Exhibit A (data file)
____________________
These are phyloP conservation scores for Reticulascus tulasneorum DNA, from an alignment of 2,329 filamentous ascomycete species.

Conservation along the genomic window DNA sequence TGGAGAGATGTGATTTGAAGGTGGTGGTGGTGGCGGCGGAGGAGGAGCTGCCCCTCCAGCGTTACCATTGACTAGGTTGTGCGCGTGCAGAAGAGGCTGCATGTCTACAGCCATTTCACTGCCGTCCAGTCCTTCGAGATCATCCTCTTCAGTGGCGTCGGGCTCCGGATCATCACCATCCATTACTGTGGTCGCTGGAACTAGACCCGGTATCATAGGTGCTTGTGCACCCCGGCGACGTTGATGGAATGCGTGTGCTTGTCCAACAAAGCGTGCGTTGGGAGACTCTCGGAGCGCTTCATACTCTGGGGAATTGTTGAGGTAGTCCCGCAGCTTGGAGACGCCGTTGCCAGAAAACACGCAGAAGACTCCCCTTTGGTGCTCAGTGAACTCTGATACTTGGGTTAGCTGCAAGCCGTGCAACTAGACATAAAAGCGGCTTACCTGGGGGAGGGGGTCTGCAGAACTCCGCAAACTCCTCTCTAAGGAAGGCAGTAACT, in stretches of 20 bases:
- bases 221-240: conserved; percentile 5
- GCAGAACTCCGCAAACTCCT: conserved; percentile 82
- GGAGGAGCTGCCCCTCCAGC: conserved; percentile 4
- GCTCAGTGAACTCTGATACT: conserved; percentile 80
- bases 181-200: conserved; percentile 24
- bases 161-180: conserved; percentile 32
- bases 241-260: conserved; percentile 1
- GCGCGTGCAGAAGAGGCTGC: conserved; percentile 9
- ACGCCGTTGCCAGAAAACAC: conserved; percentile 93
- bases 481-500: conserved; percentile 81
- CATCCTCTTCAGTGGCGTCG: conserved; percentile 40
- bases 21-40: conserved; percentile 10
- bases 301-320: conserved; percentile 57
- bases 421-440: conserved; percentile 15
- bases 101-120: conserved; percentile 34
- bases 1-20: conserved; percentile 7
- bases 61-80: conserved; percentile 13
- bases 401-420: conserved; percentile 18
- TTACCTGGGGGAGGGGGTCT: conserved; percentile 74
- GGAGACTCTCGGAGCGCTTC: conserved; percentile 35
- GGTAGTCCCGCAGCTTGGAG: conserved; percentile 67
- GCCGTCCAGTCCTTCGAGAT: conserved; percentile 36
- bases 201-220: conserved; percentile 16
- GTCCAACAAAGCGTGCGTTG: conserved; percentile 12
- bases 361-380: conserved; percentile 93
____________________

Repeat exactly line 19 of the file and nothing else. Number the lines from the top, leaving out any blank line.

- bases 61-80: conserved; percentile 13